Relational Ethics In Therapeutic Practice

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Australian And New Zealand Journal Of Family Therapy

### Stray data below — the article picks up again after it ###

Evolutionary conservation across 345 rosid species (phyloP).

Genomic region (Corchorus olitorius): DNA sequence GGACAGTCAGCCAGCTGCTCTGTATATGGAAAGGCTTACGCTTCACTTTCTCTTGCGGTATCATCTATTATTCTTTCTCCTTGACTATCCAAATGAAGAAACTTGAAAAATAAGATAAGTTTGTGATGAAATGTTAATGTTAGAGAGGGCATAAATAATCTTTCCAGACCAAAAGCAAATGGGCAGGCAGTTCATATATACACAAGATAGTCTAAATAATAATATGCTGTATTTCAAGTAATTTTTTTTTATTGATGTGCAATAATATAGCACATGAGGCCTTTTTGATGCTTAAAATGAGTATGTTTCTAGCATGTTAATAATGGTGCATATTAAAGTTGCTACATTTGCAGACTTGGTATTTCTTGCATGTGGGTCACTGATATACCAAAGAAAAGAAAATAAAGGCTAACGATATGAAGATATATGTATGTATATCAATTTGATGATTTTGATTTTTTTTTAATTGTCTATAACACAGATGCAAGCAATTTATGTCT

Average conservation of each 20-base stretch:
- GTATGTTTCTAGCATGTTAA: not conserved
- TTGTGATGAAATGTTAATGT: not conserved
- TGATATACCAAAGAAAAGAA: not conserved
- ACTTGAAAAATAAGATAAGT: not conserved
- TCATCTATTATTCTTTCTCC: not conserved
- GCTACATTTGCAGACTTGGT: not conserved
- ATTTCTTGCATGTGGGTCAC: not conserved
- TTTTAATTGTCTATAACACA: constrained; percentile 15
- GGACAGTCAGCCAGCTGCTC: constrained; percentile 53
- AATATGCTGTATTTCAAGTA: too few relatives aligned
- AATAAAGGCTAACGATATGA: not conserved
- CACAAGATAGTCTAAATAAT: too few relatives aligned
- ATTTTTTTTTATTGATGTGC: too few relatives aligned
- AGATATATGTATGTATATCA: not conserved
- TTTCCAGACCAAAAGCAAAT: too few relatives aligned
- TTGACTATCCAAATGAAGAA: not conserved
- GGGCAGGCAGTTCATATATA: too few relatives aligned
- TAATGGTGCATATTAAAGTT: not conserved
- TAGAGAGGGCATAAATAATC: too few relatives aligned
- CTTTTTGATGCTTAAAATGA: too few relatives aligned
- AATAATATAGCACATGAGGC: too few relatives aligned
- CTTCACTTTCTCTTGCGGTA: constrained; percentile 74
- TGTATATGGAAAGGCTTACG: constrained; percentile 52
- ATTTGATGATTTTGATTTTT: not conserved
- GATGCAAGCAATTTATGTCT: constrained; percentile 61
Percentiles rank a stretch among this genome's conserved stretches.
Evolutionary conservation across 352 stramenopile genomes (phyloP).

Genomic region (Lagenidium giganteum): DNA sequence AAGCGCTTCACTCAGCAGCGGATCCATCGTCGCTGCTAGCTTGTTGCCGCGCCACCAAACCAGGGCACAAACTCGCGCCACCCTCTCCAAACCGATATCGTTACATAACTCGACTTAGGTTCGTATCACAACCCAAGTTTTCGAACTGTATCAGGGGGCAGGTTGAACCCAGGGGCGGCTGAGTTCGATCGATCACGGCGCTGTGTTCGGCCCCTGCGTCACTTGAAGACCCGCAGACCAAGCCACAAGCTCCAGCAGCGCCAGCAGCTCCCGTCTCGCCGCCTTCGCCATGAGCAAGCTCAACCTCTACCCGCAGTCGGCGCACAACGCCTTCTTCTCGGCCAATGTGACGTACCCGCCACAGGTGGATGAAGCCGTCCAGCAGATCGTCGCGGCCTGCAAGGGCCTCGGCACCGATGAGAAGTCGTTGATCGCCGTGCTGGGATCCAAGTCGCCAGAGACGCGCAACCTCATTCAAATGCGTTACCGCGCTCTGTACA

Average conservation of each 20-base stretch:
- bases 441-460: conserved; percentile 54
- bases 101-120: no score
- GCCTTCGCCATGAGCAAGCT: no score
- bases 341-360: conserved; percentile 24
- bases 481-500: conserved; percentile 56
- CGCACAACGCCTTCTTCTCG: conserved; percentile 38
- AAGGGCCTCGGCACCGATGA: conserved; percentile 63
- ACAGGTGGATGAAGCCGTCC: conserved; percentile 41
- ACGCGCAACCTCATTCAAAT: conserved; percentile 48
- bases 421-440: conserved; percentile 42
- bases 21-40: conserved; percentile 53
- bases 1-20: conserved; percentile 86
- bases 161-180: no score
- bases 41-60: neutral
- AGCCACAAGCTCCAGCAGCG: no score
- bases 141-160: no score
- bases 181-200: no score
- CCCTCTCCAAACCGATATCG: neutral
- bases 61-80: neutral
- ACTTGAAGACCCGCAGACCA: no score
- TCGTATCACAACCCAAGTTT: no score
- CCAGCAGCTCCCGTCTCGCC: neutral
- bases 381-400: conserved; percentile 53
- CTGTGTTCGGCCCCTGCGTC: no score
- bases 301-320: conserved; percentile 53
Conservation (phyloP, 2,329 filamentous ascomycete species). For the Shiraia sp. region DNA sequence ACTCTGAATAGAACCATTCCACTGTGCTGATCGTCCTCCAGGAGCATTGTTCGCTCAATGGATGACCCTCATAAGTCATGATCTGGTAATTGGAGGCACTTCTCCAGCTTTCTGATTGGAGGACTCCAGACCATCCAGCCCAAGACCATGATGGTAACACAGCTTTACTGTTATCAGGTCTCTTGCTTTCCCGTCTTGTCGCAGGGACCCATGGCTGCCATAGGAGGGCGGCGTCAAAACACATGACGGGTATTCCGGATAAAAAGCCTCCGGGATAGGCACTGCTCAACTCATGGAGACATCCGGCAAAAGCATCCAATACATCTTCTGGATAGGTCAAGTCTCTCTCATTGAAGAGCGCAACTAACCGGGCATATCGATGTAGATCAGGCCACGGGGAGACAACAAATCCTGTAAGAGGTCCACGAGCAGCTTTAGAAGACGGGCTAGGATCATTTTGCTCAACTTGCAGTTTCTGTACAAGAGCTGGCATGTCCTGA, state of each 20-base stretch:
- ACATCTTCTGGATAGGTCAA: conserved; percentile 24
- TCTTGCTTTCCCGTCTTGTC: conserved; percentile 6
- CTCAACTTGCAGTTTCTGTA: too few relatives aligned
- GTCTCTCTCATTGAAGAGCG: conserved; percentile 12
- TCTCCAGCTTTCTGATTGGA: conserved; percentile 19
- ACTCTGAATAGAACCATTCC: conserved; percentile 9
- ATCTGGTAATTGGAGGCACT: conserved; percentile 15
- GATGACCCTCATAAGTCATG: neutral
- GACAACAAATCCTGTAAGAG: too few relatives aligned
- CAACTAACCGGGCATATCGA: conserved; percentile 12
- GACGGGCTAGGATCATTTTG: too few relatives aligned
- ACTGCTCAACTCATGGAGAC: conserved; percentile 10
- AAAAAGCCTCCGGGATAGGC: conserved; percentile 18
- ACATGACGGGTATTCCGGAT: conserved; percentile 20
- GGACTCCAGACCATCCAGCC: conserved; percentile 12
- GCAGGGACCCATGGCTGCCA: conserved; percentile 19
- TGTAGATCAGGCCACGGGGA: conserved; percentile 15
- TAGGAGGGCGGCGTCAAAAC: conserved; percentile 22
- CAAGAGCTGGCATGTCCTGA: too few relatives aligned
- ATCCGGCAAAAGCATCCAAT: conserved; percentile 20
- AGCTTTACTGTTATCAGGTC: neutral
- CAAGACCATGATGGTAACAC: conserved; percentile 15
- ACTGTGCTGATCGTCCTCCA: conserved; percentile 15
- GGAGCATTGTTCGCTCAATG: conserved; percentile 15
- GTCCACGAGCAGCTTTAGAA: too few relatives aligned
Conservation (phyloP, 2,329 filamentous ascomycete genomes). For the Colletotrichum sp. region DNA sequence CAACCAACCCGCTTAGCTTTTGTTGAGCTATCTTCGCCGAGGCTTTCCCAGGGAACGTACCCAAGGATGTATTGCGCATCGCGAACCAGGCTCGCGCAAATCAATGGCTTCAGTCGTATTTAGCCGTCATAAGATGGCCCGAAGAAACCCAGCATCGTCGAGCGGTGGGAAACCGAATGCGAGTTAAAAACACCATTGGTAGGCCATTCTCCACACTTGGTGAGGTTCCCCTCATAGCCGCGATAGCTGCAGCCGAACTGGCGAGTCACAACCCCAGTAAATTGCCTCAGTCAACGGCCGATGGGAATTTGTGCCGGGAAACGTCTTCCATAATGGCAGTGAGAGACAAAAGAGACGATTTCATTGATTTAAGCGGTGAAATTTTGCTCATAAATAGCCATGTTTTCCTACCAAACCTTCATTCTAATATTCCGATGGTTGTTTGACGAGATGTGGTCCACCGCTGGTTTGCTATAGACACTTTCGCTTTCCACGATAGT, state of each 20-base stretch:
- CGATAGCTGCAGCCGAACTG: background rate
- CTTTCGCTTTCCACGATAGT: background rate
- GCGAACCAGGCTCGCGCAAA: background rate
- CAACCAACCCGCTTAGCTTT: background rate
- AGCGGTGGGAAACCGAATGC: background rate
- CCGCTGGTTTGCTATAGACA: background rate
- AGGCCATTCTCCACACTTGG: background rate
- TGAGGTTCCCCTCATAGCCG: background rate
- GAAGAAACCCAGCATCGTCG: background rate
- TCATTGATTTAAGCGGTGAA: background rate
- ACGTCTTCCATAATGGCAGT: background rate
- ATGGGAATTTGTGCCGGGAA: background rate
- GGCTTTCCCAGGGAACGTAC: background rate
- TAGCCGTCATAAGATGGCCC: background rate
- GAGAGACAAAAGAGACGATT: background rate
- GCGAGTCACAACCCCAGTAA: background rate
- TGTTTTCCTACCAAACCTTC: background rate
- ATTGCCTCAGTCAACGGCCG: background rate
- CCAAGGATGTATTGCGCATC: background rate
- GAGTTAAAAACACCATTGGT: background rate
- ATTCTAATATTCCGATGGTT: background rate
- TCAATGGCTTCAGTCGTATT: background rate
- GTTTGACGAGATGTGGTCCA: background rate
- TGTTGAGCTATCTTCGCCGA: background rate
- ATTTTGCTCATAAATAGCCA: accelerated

A therapist's ethical values will not always match those of his/her clients; nor may the values they share be congenial with those central to their acquaintances outside. To whose values should a therapist then be responsible? Here it is useful to think in terms of first and second order ethics. First order ethics are those common to everyday life; they are under continuous production, and may or may not be fully articulated. They are also in frequent conflict, inciting animosity and hatred. A second order ethic, however, is one that places the supreme value on the relational process from which all ethics spring. It is thus an ethic that prizes those actions that can bring multiple and conflicting voices into productive communication. Illustrative therapeutic practices are provided.